OECD demands immediate green action to avoid 'grim' future

World leaders must take immediate and co-ordinated action, or risk locking the world into a calamitous temperature rise of up to six degrees as demand for energy, food, and water overwhelms the planet.

That is the shocking conclusion of a new report published today by the OECD, which projects that without a drastic change in policies the world will be woefully unprepared to support a population cresting the nine billion mark by the middle of the century.

Under current policies, the world economy is expected to quadruple by 2050 and consume 80 per cent more energy than today. This is projected to lead to an energy system that sources 85 per cent of its power from fossil fuels and “runaway emissions” 55 per cent that are higher than today, Simon Upton, environment director of the OECD, told reporters today.

Echoing a report released by the International Energy Agency (IEA) last year, the OECD warns that increased emissions will drive temperature rises well above the two degree limit most scientists agree is needed to avoid the worst effects of climate change.

According to the report 80 per cent of emissions through to 2020 are already “locked in” to the energy system, while the pledges made by governments fall well short of a cost-efficient pathway to delivering the two degrees temperature limit agreed at an international level.

The report also warns that the knock-on effects on water stress, biodiversity and health could prove catastrophic, calculating that unless governments move to tackle the issues now the costs are mitigating climate risks will increase by 50 per cent.

Upton said these inter-related challenges could lead to a “surrender scenario”, where the expense of rectifying an energy system locked in to fossil fuels becomes almost insurmountable.

But acting now is cost-effective: a global carbon price sufficient to lower emissions by nearly 70 per cent to 2050 would slow economic growth by only 0.2 percentage points per year on average, costing just 5.5 per cent of global GDP.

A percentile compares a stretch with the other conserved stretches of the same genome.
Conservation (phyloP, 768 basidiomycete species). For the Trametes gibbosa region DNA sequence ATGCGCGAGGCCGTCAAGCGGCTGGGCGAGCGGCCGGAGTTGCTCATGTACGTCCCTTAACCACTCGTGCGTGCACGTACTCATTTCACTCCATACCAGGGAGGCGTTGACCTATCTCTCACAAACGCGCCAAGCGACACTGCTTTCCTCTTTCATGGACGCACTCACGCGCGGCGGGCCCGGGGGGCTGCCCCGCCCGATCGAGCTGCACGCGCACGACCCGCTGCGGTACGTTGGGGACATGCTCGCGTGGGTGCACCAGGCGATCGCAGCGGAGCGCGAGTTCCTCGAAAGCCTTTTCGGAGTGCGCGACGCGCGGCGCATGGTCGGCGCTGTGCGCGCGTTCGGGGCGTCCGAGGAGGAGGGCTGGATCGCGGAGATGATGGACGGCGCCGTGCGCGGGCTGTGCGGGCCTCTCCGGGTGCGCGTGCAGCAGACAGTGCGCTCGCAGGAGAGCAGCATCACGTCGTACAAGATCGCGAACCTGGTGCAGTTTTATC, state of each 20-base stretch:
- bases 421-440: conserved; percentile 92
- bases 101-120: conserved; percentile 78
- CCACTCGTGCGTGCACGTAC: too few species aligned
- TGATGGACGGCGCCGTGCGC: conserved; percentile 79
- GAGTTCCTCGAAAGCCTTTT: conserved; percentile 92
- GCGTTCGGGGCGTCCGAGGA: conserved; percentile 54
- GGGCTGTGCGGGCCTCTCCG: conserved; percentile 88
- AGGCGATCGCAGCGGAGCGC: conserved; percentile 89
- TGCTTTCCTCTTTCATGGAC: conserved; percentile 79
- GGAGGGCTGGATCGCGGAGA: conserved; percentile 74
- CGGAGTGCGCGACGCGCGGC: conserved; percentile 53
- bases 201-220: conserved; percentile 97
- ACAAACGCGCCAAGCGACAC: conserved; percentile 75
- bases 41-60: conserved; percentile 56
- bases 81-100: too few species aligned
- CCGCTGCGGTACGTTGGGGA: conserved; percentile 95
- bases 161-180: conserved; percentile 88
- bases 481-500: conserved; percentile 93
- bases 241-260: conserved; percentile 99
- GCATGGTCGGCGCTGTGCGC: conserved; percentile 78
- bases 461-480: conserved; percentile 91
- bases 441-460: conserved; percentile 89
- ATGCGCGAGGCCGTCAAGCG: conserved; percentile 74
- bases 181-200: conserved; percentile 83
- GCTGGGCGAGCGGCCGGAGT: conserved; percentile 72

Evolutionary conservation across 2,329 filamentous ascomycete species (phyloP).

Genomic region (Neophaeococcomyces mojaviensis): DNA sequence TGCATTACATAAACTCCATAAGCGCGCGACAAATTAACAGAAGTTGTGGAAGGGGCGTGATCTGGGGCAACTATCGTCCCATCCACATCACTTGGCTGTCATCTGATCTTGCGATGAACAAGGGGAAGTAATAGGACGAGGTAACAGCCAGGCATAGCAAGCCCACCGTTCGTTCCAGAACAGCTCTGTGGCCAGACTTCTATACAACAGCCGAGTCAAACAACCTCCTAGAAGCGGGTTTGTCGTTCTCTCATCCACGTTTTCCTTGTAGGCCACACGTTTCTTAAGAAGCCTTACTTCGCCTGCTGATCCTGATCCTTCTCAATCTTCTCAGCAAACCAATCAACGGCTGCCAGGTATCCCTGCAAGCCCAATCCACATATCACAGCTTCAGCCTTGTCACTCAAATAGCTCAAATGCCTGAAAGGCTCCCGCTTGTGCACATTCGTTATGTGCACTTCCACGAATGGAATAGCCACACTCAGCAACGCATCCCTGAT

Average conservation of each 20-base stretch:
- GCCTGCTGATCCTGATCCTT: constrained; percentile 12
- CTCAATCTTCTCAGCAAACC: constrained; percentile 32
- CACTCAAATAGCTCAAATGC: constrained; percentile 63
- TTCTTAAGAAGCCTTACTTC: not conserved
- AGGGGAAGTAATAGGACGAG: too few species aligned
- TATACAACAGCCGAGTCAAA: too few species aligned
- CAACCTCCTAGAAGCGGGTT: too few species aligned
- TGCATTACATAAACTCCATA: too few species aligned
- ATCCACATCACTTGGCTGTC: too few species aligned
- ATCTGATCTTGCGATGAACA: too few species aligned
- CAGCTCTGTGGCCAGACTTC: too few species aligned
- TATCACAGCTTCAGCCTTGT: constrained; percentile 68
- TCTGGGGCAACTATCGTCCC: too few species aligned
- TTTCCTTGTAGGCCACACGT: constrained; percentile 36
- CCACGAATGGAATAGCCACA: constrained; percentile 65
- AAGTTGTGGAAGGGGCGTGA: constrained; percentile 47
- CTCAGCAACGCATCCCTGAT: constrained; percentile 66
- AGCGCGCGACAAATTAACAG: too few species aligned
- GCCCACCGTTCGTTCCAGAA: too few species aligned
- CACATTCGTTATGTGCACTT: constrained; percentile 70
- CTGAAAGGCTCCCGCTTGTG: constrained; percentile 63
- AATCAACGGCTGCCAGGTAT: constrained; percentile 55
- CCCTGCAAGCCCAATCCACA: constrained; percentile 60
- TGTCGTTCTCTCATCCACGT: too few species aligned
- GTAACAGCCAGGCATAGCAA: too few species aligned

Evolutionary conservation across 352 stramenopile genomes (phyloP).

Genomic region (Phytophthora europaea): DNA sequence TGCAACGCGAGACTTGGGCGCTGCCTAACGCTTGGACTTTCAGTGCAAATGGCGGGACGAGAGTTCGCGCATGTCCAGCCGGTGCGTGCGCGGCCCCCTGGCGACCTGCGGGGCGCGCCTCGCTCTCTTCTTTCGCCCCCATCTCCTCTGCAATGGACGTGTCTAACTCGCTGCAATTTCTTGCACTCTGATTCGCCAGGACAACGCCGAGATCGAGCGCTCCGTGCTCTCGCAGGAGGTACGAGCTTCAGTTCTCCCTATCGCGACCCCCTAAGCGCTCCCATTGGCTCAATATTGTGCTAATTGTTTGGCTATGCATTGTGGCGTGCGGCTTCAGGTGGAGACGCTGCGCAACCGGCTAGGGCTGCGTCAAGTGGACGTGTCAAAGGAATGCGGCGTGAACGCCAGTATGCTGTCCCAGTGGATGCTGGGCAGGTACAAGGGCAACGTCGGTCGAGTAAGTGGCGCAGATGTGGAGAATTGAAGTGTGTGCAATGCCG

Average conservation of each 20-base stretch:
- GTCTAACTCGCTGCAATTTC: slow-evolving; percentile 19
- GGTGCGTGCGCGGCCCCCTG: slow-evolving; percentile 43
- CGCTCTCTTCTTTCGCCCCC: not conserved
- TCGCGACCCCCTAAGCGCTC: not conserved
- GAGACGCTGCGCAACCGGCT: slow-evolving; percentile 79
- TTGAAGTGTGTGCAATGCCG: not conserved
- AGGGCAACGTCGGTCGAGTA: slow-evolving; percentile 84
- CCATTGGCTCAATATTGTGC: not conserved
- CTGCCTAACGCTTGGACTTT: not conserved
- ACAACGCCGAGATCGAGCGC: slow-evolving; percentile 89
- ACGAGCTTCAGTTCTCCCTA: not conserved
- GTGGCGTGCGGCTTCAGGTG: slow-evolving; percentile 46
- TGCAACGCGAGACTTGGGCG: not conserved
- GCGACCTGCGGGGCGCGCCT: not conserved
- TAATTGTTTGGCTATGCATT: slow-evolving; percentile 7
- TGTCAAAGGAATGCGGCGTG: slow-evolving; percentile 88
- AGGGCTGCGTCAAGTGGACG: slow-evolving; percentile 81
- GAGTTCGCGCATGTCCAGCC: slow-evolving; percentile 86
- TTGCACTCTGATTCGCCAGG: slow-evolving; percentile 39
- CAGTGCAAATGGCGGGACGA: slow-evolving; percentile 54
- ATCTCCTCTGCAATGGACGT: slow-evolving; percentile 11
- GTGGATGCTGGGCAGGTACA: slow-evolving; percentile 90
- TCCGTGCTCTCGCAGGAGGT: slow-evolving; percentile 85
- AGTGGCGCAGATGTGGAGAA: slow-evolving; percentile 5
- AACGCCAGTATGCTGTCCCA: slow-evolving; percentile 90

The OECD wants governments to embrace a series of green policies, including making pollution more costly through taxes and levies, properly valuing natural assets and eco-systems, and removing fossil fuel subsidies, which in the OECD countries alone are valued at between $45bn and $75bn a year.

Governments must also take a lead in producing more effective regulation and standards, and fostering green innovation, the report argues, warning that progress on an incremental, piecemeal basis will not be enough.

“The key message is that governments cannot choose bits [to address],” Upton said. “Do a bad job in energy and it will hit you in water or biodiversity.

“Governments have to send signals that affect investment long term. Without a long-term price signal that steadily rises, you’re not going to get investors following the right path. Beyond 2020 we can make a real difference, but we need to invest now.”

While the report focuses on actions governments can take, Upton said there are also important consequences for businesses in terms of embedding climate risks into their long-term strategies.

“If [businesses are] not thinking about resource efficiency, and if they’re not thinking about how they’re going to do business in a world with much more constrained resources, they could be out of business,” he said.

“If, for example, your business relies on cheap water you can waste, it may not be there for you to waste it. So the first mover advantage is going to be for industries that read those signals and take action to put themselves at the leading edge.”

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